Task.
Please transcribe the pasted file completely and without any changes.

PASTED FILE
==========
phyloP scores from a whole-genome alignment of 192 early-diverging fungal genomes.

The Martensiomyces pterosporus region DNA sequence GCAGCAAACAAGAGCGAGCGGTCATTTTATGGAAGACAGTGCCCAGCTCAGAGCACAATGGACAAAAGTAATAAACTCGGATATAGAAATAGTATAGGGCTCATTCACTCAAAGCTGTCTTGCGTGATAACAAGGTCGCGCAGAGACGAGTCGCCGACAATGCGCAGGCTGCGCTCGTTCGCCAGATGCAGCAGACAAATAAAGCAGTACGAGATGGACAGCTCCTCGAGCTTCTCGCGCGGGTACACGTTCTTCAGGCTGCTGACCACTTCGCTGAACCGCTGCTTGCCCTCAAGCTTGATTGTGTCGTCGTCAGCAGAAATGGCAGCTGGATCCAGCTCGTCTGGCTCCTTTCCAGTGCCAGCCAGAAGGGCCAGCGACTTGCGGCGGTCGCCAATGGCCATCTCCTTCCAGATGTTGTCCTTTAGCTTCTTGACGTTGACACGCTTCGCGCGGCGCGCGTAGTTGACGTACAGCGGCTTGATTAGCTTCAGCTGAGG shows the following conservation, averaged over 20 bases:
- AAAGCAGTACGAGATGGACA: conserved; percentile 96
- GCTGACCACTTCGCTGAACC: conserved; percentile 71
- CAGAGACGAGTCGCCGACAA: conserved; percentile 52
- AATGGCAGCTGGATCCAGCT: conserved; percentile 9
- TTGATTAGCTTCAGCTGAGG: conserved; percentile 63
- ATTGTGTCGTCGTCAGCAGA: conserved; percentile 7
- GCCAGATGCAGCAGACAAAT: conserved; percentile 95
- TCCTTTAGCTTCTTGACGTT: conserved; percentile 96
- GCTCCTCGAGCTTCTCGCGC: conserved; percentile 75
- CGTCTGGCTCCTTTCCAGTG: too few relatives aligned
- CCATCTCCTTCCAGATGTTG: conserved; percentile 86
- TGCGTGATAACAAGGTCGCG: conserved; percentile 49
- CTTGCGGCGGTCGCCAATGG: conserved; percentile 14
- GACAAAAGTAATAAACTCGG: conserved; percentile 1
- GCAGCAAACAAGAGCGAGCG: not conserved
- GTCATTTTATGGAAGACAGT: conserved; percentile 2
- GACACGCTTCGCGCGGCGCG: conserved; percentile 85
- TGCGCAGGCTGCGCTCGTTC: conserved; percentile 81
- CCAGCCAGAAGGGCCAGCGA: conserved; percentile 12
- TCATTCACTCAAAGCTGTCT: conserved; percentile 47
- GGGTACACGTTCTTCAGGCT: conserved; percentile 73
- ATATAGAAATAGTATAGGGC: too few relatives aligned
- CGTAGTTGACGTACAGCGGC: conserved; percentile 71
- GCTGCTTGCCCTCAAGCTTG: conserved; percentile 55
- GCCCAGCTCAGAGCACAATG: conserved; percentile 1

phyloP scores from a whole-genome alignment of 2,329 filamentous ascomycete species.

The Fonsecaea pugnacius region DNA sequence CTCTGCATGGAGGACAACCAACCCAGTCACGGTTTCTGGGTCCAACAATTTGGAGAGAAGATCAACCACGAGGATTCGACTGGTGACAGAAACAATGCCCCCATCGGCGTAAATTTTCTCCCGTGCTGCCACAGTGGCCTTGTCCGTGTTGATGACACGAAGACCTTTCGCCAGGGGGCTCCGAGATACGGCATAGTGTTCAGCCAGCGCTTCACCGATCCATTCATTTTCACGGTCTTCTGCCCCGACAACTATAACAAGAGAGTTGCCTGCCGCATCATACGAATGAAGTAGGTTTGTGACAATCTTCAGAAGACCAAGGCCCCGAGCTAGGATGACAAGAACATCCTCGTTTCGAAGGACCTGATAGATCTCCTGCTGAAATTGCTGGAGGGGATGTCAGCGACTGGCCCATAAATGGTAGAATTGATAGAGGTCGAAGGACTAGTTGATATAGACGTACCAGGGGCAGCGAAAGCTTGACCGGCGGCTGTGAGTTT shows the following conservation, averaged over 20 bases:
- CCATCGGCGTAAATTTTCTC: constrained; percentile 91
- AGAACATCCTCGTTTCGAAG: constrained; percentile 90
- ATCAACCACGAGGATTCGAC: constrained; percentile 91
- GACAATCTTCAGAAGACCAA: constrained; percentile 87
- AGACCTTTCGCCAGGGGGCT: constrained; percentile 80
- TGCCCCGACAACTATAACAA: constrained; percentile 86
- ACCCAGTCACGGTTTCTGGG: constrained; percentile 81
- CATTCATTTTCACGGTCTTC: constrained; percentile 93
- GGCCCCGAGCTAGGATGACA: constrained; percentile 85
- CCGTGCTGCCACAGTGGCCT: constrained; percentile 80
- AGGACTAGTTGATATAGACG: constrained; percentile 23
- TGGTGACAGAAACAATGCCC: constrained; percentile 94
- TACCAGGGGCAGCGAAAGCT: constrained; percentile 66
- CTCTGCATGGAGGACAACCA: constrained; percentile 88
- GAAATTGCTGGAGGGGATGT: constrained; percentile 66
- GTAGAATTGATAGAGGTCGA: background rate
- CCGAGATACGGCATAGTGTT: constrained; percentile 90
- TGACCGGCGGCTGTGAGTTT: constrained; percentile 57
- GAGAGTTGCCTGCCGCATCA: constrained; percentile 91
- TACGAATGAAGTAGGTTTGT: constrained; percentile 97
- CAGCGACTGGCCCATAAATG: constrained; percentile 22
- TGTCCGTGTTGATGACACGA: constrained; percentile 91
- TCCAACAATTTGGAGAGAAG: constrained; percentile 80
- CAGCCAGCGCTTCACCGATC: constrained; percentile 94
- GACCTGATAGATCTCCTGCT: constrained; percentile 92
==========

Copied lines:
phyloP scores from a whole-genome alignment of 192 early-diverging fungal genomes.

The Martensiomyces pterosporus region DNA sequence GCAGCAAACAAGAGCGAGCGGTCATTTTATGGAAGACAGTGCCCAGCTCAGAGCACAATGGACAAAAGTAATAAACTCGGATATAGAAATAGTATAGGGCTCATTCACTCAAAGCTGTCTTGCGTGATAACAAGGTCGCGCAGAGACGAGTCGCCGACAATGCGCAGGCTGCGCTCGTTCGCCAGATGCAGCAGACAAATAAAGCAGTACGAGATGGACAGCTCCTCGAGCTTCTCGCGCGGGTACACGTTCTTCAGGCTGCTGACCACTTCGCTGAACCGCTGCTTGCCCTCAAGCTTGATTGTGTCGTCGTCAGCAGAAATGGCAGCTGGATCCAGCTCGTCTGGCTCCTTTCCAGTGCCAGCCAGAAGGGCCAGCGACTTGCGGCGGTCGCCAATGGCCATCTCCTTCCAGATGTTGTCCTTTAGCTTCTTGACGTTGACACGCTTCGCGCGGCGCGCGTAGTTGACGTACAGCGGCTTGATTAGCTTCAGCTGAGG shows the following conservation, averaged over 20 bases:
- AAAGCAGTACGAGATGGACA: conserved; percentile 96
- GCTGACCACTTCGCTGAACC: conserved; percentile 71
- CAGAGACGAGTCGCCGACAA: conserved; percentile 52
- AATGGCAGCTGGATCCAGCT: conserved; percentile 9
- TTGATTAGCTTCAGCTGAGG: conserved; percentile 63
- ATTGTGTCGTCGTCAGCAGA: conserved; percentile 7
- GCCAGATGCAGCAGACAAAT: conserved; percentile 95
- TCCTTTAGCTTCTTGACGTT: conserved; percentile 96
- GCTCCTCGAGCTTCTCGCGC: conserved; percentile 75
- CGTCTGGCTCCTTTCCAGTG: too few relatives aligned
- CCATCTCCTTCCAGATGTTG: conserved; percentile 86
- TGCGTGATAACAAGGTCGCG: conserved; percentile 49
- CTTGCGGCGGTCGCCAATGG: conserved; percentile 14
- GACAAAAGTAATAAACTCGG: conserved; percentile 1
- GCAGCAAACAAGAGCGAGCG: not conserved
- GTCATTTTATGGAAGACAGT: conserved; percentile 2
- GACACGCTTCGCGCGGCGCG: conserved; percentile 85
- TGCGCAGGCTGCGCTCGTTC: conserved; percentile 81
- CCAGCCAGAAGGGCCAGCGA: conserved; percentile 12
- TCATTCACTCAAAGCTGTCT: conserved; percentile 47
- GGGTACACGTTCTTCAGGCT: conserved; percentile 73
- ATATAGAAATAGTATAGGGC: too few relatives aligned
- CGTAGTTGACGTACAGCGGC: conserved; percentile 71
- GCTGCTTGCCCTCAAGCTTG: conserved; percentile 55
- GCCCAGCTCAGAGCACAATG: conserved; percentile 1

phyloP scores from a whole-genome alignment of 2,329 filamentous ascomycete species.

The Fonsecaea pugnacius region DNA sequence CTCTGCATGGAGGACAACCAACCCAGTCACGGTTTCTGGGTCCAACAATTTGGAGAGAAGATCAACCACGAGGATTCGACTGGTGACAGAAACAATGCCCCCATCGGCGTAAATTTTCTCCCGTGCTGCCACAGTGGCCTTGTCCGTGTTGATGACACGAAGACCTTTCGCCAGGGGGCTCCGAGATACGGCATAGTGTTCAGCCAGCGCTTCACCGATCCATTCATTTTCACGGTCTTCTGCCCCGACAACTATAACAAGAGAGTTGCCTGCCGCATCATACGAATGAAGTAGGTTTGTGACAATCTTCAGAAGACCAAGGCCCCGAGCTAGGATGACAAGAACATCCTCGTTTCGAAGGACCTGATAGATCTCCTGCTGAAATTGCTGGAGGGGATGTCAGCGACTGGCCCATAAATGGTAGAATTGATAGAGGTCGAAGGACTAGTTGATATAGACGTACCAGGGGCAGCGAAAGCTTGACCGGCGGCTGTGAGTTT shows the following conservation, averaged over 20 bases:
- CCATCGGCGTAAATTTTCTC: constrained; percentile 91
- AGAACATCCTCGTTTCGAAG: constrained; percentile 90
- ATCAACCACGAGGATTCGAC: constrained; percentile 91
- GACAATCTTCAGAAGACCAA: constrained; percentile 87
- AGACCTTTCGCCAGGGGGCT: constrained; percentile 80
- TGCCCCGACAACTATAACAA: constrained; percentile 86
- ACCCAGTCACGGTTTCTGGG: constrained; percentile 81
- CATTCATTTTCACGGTCTTC: constrained; percentile 93
- GGCCCCGAGCTAGGATGACA: constrained; percentile 85
- CCGTGCTGCCACAGTGGCCT: constrained; percentile 80
- AGGACTAGTTGATATAGACG: constrained; percentile 23
- TGGTGACAGAAACAATGCCC: constrained; percentile 94
- TACCAGGGGCAGCGAAAGCT: constrained; percentile 66
- CTCTGCATGGAGGACAACCA: constrained; percentile 88
- GAAATTGCTGGAGGGGATGT: constrained; percentile 66
- GTAGAATTGATAGAGGTCGA: background rate
- CCGAGATACGGCATAGTGTT: constrained; percentile 90
- TGACCGGCGGCTGTGAGTTT: constrained; percentile 57
- GAGAGTTGCCTGCCGCATCA: constrained; percentile 91
- TACGAATGAAGTAGGTTTGT: constrained; percentile 97
- CAGCGACTGGCCCATAAATG: constrained; percentile 22
- TGTCCGTGTTGATGACACGA: constrained; percentile 91
- TCCAACAATTTGGAGAGAAG: constrained; percentile 80
- CAGCCAGCGCTTCACCGATC: constrained; percentile 94
- GACCTGATAGATCTCCTGCT: constrained; percentile 92